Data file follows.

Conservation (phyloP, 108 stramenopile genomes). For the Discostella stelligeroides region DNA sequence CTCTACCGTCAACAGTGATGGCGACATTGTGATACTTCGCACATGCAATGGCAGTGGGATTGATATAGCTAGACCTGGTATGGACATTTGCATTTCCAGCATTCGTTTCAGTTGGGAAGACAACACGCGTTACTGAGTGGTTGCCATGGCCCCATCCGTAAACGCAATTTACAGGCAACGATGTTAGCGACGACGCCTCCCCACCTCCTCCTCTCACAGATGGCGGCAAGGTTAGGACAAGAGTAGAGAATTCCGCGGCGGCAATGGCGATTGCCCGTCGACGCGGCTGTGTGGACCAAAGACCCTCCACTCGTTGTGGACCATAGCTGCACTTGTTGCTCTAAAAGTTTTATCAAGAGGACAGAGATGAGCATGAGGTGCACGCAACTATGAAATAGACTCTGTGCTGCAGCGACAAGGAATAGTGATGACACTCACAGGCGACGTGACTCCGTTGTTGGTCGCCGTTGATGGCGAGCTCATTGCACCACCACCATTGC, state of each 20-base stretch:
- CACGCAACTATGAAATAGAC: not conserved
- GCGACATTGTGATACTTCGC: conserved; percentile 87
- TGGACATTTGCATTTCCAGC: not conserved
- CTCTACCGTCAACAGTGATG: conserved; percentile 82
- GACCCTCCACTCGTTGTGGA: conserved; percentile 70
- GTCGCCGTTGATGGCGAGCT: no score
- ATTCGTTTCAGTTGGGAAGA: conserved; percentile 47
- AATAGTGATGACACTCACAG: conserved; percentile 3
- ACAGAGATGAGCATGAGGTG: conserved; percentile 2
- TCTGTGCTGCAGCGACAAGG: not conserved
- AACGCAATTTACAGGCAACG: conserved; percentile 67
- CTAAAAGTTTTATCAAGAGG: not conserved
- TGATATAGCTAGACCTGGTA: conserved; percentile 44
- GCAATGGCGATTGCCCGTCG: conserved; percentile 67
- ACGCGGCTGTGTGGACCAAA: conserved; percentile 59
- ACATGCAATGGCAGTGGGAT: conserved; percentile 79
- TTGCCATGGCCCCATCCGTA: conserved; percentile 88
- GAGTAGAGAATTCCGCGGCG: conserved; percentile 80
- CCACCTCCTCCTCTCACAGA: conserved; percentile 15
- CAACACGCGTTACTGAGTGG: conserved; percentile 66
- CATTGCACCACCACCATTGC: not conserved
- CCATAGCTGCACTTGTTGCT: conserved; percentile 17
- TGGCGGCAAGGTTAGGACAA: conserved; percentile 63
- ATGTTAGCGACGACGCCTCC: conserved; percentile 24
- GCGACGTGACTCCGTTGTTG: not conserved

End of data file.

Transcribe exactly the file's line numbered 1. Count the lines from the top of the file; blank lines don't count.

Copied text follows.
Conservation (phyloP, 108 stramenopile genomes). For the Discostella stelligeroides region DNA sequence CTCTACCGTCAACAGTGATGGCGACATTGTGATACTTCGCACATGCAATGGCAGTGGGATTGATATAGCTAGACCTGGTATGGACATTTGCATTTCCAGCATTCGTTTCAGTTGGGAAGACAACACGCGTTACTGAGTGGTTGCCATGGCCCCATCCGTAAACGCAATTTACAGGCAACGATGTTAGCGACGACGCCTCCCCACCTCCTCCTCTCACAGATGGCGGCAAGGTTAGGACAAGAGTAGAGAATTCCGCGGCGGCAATGGCGATTGCCCGTCGACGCGGCTGTGTGGACCAAAGACCCTCCACTCGTTGTGGACCATAGCTGCACTTGTTGCTCTAAAAGTTTTATCAAGAGGACAGAGATGAGCATGAGGTGCACGCAACTATGAAATAGACTCTGTGCTGCAGCGACAAGGAATAGTGATGACACTCACAGGCGACGTGACTCCGTTGTTGGTCGCCGTTGATGGCGAGCTCATTGCACCACCACCATTGC, state of each 20-base stretch: